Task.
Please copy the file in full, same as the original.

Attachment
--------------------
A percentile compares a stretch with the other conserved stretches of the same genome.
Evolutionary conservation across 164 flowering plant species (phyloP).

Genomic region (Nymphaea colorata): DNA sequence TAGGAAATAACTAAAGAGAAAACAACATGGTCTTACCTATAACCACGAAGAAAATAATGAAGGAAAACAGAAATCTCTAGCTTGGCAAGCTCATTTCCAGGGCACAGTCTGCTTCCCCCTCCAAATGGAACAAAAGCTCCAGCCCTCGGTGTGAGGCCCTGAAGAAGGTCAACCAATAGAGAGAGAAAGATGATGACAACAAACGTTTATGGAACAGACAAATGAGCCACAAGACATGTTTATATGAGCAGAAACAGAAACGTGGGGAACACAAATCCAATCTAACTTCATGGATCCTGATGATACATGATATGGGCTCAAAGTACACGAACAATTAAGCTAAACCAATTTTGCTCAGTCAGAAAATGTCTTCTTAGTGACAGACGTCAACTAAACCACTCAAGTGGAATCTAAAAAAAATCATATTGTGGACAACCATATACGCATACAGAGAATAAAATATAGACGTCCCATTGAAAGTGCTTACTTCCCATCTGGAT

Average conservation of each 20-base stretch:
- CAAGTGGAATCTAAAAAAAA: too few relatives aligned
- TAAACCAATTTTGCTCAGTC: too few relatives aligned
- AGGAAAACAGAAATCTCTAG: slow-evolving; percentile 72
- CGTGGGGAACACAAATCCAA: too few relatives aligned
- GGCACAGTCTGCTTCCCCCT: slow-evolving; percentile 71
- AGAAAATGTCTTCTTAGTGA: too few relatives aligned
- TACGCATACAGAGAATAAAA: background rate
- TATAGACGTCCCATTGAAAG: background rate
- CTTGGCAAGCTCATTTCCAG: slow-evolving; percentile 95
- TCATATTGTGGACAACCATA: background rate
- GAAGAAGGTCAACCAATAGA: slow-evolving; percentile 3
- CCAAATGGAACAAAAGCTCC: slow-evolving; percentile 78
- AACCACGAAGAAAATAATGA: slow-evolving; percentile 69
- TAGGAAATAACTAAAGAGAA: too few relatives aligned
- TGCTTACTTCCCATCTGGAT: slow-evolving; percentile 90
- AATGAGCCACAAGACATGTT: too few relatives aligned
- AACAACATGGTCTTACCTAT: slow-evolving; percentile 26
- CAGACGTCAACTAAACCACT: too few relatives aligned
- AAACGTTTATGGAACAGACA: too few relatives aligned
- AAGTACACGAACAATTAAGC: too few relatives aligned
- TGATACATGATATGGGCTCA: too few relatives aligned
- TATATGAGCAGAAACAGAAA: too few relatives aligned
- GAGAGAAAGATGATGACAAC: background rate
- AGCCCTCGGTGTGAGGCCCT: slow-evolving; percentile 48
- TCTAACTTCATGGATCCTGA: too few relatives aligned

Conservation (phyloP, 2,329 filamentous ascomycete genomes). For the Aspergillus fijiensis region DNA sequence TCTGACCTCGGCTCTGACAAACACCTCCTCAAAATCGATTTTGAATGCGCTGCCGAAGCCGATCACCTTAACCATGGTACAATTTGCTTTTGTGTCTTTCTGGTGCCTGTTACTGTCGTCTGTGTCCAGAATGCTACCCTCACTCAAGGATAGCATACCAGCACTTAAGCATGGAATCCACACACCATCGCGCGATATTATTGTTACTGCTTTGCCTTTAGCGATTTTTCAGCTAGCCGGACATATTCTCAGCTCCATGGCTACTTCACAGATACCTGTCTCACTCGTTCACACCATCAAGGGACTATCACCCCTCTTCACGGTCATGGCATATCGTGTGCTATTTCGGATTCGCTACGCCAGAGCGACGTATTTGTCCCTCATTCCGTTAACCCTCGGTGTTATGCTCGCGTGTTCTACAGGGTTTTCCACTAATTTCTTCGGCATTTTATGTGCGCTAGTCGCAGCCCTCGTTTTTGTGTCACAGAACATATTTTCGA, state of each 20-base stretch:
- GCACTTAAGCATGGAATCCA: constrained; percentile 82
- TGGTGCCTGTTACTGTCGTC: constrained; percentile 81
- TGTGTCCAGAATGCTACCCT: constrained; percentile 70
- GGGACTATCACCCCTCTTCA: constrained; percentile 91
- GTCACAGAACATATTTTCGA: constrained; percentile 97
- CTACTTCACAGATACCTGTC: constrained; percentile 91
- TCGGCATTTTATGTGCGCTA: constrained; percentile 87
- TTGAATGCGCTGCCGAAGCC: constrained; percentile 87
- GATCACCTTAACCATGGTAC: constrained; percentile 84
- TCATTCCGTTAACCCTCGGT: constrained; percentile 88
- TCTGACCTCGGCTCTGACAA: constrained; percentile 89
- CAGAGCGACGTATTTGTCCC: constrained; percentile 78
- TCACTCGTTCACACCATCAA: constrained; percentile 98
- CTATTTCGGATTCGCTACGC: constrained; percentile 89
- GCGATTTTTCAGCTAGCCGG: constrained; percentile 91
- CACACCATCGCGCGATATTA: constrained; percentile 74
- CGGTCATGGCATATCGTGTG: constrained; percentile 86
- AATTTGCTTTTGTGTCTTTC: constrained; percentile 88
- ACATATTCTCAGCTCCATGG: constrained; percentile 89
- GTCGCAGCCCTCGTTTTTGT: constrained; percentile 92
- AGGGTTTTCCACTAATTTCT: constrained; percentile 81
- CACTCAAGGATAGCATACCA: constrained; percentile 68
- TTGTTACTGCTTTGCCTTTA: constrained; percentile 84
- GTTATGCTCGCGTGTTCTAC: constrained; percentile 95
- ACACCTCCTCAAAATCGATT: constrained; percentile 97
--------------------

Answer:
A percentile compares a stretch with the other conserved stretches of the same genome.
Evolutionary conservation across 164 flowering plant species (phyloP).

Genomic region (Nymphaea colorata): DNA sequence TAGGAAATAACTAAAGAGAAAACAACATGGTCTTACCTATAACCACGAAGAAAATAATGAAGGAAAACAGAAATCTCTAGCTTGGCAAGCTCATTTCCAGGGCACAGTCTGCTTCCCCCTCCAAATGGAACAAAAGCTCCAGCCCTCGGTGTGAGGCCCTGAAGAAGGTCAACCAATAGAGAGAGAAAGATGATGACAACAAACGTTTATGGAACAGACAAATGAGCCACAAGACATGTTTATATGAGCAGAAACAGAAACGTGGGGAACACAAATCCAATCTAACTTCATGGATCCTGATGATACATGATATGGGCTCAAAGTACACGAACAATTAAGCTAAACCAATTTTGCTCAGTCAGAAAATGTCTTCTTAGTGACAGACGTCAACTAAACCACTCAAGTGGAATCTAAAAAAAATCATATTGTGGACAACCATATACGCATACAGAGAATAAAATATAGACGTCCCATTGAAAGTGCTTACTTCCCATCTGGAT

Average conservation of each 20-base stretch:
- CAAGTGGAATCTAAAAAAAA: too few relatives aligned
- TAAACCAATTTTGCTCAGTC: too few relatives aligned
- AGGAAAACAGAAATCTCTAG: slow-evolving; percentile 72
- CGTGGGGAACACAAATCCAA: too few relatives aligned
- GGCACAGTCTGCTTCCCCCT: slow-evolving; percentile 71
- AGAAAATGTCTTCTTAGTGA: too few relatives aligned
- TACGCATACAGAGAATAAAA: background rate
- TATAGACGTCCCATTGAAAG: background rate
- CTTGGCAAGCTCATTTCCAG: slow-evolving; percentile 95
- TCATATTGTGGACAACCATA: background rate
- GAAGAAGGTCAACCAATAGA: slow-evolving; percentile 3
- CCAAATGGAACAAAAGCTCC: slow-evolving; percentile 78
- AACCACGAAGAAAATAATGA: slow-evolving; percentile 69
- TAGGAAATAACTAAAGAGAA: too few relatives aligned
- TGCTTACTTCCCATCTGGAT: slow-evolving; percentile 90
- AATGAGCCACAAGACATGTT: too few relatives aligned
- AACAACATGGTCTTACCTAT: slow-evolving; percentile 26
- CAGACGTCAACTAAACCACT: too few relatives aligned
- AAACGTTTATGGAACAGACA: too few relatives aligned
- AAGTACACGAACAATTAAGC: too few relatives aligned
- TGATACATGATATGGGCTCA: too few relatives aligned
- TATATGAGCAGAAACAGAAA: too few relatives aligned
- GAGAGAAAGATGATGACAAC: background rate
- AGCCCTCGGTGTGAGGCCCT: slow-evolving; percentile 48
- TCTAACTTCATGGATCCTGA: too few relatives aligned

Conservation (phyloP, 2,329 filamentous ascomycete genomes). For the Aspergillus fijiensis region DNA sequence TCTGACCTCGGCTCTGACAAACACCTCCTCAAAATCGATTTTGAATGCGCTGCCGAAGCCGATCACCTTAACCATGGTACAATTTGCTTTTGTGTCTTTCTGGTGCCTGTTACTGTCGTCTGTGTCCAGAATGCTACCCTCACTCAAGGATAGCATACCAGCACTTAAGCATGGAATCCACACACCATCGCGCGATATTATTGTTACTGCTTTGCCTTTAGCGATTTTTCAGCTAGCCGGACATATTCTCAGCTCCATGGCTACTTCACAGATACCTGTCTCACTCGTTCACACCATCAAGGGACTATCACCCCTCTTCACGGTCATGGCATATCGTGTGCTATTTCGGATTCGCTACGCCAGAGCGACGTATTTGTCCCTCATTCCGTTAACCCTCGGTGTTATGCTCGCGTGTTCTACAGGGTTTTCCACTAATTTCTTCGGCATTTTATGTGCGCTAGTCGCAGCCCTCGTTTTTGTGTCACAGAACATATTTTCGA, state of each 20-base stretch:
- GCACTTAAGCATGGAATCCA: constrained; percentile 82
- TGGTGCCTGTTACTGTCGTC: constrained; percentile 81
- TGTGTCCAGAATGCTACCCT: constrained; percentile 70
- GGGACTATCACCCCTCTTCA: constrained; percentile 91
- GTCACAGAACATATTTTCGA: constrained; percentile 97
- CTACTTCACAGATACCTGTC: constrained; percentile 91
- TCGGCATTTTATGTGCGCTA: constrained; percentile 87
- TTGAATGCGCTGCCGAAGCC: constrained; percentile 87
- GATCACCTTAACCATGGTAC: constrained; percentile 84
- TCATTCCGTTAACCCTCGGT: constrained; percentile 88
- TCTGACCTCGGCTCTGACAA: constrained; percentile 89
- CAGAGCGACGTATTTGTCCC: constrained; percentile 78
- TCACTCGTTCACACCATCAA: constrained; percentile 98
- CTATTTCGGATTCGCTACGC: constrained; percentile 89
- GCGATTTTTCAGCTAGCCGG: constrained; percentile 91
- CACACCATCGCGCGATATTA: constrained; percentile 74
- CGGTCATGGCATATCGTGTG: constrained; percentile 86
- AATTTGCTTTTGTGTCTTTC: constrained; percentile 88
- ACATATTCTCAGCTCCATGG: constrained; percentile 89
- GTCGCAGCCCTCGTTTTTGT: constrained; percentile 92
- AGGGTTTTCCACTAATTTCT: constrained; percentile 81
- CACTCAAGGATAGCATACCA: constrained; percentile 68
- TTGTTACTGCTTTGCCTTTA: constrained; percentile 84
- GTTATGCTCGCGTGTTCTAC: constrained; percentile 95
- ACACCTCCTCAAAATCGATT: constrained; percentile 97